Pay to Play: Were Your Wedding Vendors Recommended for Merit or Money?
For many years, there has been an ongoing practice at certain facilities (country clubs, hotels and other event sites) commonly known as ‘pay to play’. Essentially what this means is that in order to fund marketing costs (or in some cases just because), venues will ‘ask’ the vendors (bands, DJs, Photographers, Planners, etc) to pay for advertising in their brochures or marketing materials. What this means is that the vendors at certain venues are not recommended necessarily on merit or quality of service, but on their willingness to fork over money – typically in upwards of thousands of dollars – in order to be recommended.
This presents two problems. Speaking from first hand experience, our DJ Company is recommended at over thirty venues across the Delaware Valley. Now imagine if we were required to pay $1,000.00 to each of these venues. That would mean we would have to pass on these costs to our customers, making it harder to be competitive in this market. The second problem it poses is that the client is led to believe that these are the best possible choices based on service and quality, when in fact it has nothing to do with either, but instead which vendors are willing to pay.
Towards the end of 2010, I was approached by a company in Lower Bucks County that represents about five venues. Upon my initial contact with them, I genuinely believed that our services were being sought out by them based on the caliber of our work. It wasn’t until a second meeting that I was told that in order to be recommended at their facilities or attend their open houses that my company would be required to pay. After a good night’s sleep, I emailed them to decline, explaining that I was uncomfortable paying to be recommended. A few days later they responded telling me my company would no longer be welcome at their open houses, which we had been diligently attending for several weeks.
I am against ‘pay to play’. I believe that facilities that require it are not forthcoming in disclosing that their list of recommended vendors are paid advertisers. No warranty is being made in regard to quality or excellence of service or product. I am not alone in feeling this way, as many well-respected wedding and event industry vendors share the same sentiment.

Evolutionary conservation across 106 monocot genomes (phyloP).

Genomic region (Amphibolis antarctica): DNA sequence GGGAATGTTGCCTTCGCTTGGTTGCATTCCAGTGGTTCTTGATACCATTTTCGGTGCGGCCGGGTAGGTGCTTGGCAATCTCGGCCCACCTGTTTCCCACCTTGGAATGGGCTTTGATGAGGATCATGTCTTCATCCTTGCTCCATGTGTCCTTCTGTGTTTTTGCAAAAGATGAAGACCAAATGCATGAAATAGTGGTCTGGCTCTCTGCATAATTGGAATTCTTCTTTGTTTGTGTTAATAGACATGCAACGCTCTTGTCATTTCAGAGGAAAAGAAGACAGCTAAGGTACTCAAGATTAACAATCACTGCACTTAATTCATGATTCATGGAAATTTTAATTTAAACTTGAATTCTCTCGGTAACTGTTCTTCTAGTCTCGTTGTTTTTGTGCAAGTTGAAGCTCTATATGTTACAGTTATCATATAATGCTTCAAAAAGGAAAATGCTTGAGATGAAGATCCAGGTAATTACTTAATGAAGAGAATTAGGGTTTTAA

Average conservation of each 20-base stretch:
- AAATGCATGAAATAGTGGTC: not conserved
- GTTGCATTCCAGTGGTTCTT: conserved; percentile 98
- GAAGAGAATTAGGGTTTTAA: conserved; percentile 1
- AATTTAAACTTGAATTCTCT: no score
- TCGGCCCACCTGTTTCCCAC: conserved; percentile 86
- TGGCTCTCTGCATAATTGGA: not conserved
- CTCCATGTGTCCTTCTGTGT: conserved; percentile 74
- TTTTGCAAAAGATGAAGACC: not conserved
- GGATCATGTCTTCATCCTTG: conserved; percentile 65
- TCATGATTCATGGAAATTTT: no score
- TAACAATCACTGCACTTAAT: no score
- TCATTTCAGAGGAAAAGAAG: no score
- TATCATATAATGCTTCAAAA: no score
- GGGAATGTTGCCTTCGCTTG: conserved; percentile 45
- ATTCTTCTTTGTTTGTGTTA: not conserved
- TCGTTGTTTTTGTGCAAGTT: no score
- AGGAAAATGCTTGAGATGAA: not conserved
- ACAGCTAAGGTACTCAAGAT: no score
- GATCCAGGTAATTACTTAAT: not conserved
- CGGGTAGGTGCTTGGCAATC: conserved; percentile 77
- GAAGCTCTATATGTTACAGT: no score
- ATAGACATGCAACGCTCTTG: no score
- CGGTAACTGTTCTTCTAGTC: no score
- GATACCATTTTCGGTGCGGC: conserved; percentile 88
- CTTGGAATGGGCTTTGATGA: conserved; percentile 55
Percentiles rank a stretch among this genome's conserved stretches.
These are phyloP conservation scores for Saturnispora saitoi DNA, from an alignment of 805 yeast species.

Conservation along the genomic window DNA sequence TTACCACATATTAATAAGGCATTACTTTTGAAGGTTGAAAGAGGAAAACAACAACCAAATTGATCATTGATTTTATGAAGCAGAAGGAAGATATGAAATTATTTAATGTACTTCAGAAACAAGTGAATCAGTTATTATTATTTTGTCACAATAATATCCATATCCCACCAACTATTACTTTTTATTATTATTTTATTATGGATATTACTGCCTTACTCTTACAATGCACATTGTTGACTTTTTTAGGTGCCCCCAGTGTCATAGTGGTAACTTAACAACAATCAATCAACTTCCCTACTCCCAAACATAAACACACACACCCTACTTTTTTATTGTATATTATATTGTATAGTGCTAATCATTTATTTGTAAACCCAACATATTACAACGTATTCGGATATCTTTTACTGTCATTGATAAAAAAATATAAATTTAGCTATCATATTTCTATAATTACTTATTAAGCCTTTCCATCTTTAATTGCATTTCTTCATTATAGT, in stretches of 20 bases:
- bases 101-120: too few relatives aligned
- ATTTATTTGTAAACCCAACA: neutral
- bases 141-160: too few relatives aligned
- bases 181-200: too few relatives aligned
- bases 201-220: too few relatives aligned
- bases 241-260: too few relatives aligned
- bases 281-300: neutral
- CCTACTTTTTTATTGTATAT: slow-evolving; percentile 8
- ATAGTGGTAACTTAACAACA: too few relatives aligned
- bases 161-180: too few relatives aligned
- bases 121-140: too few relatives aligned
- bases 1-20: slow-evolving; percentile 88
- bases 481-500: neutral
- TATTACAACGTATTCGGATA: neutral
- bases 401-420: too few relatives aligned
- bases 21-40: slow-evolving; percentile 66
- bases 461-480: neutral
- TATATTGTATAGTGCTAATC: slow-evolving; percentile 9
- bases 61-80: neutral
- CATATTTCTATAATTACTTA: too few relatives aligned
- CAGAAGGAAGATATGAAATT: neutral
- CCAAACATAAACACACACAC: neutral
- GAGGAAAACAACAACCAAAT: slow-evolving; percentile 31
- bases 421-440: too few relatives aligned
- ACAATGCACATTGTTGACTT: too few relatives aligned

What if the rest of the event industry decided to turn the tables on the venues? What if each photographer, planner, florist, DJ, lighting and entertainment company decided to charge the venue a fee to refer them? This one-way attitude of referral is not only misguided but shortsighted on the facilities’ part. With all the means of marketing available today, is this the best you can do? Perhaps a magazine-quality brochure isn’t the most sophisticated manner of exposure in which you can increase your bookings. It all comes down to business ethics. If you insist the return on investment is significant, than man up and disclose in writing in the brochure that all are paid advertisers.
Below are examples of how a few other respected and talented Philadelphia area event professionals responded when being approached by event venues to participate in ‘pay to play’.
We are firmly against pay to play. These magazines are sold to venues and paid for on the backs of wedding professionals, we work (occasionally at some) with over 300 venues across the greater Philadelphia, South Jersey and Delaware region as a small consulting business we could NEVER afford to place ads in all of those books.
We are referred to couples based on the quality of our work and the relationships we’ve worked hard to build.
I’m hoping that venues wake up and steer away from these pay to play ad books – as if the reverse were true and I and other wedding professionals who refer venues to couples asked a referral fee every time I brought a wedding to a venue the venues would not be happy.
~Mark Kingsdorf, Queen of Hearts Wedding Consultants
Don’t get me wrong – I do understand the benefit to your venue. You get slick marketing pieces for little to no cost because the fee is picked up by your vendors. But please look at it from our perspective as a small business.
I don’t know what these publishers charge these days to be a “preferred vendor” but years ago when I was approached; it was in the $1000 range. We are already a preferred vendor in more than 30 venues around Philadelphia – all by merit. Imagine if the precedent is set that we had to pay to be on everyone’s list. $30,000 per year would choke us. Or we would have to raise our prices to our clients who are already feeling a pinch in these times.
If we are removed from your list because we are not supporting the ‘pay to play’ model, that would be a shame. We will continue to deliver the best productions in the Philadelphia area and hope we are on your list by merit and nothing else. A merit-based system is more honest and more cost effective for us and our clients.
~Dave and Sheryl Williams, CinemaCake
Be sure to ask your facility or venue if their “preferred vendor list” is comprised based on relationships, or if it is made up of paid advertisers. Do your own research and due diligence in researching the vendors and services you hire for your wedding or event, and be certain that they are being recommended on merit, or instead in fact for a kickback. Most successful vendors who deliver a quality product do not need to participate in strong-arm pay to play, because their work speaks for itself.
Cutting Edge Entertainment
Cutting Edge @ April 11, 2011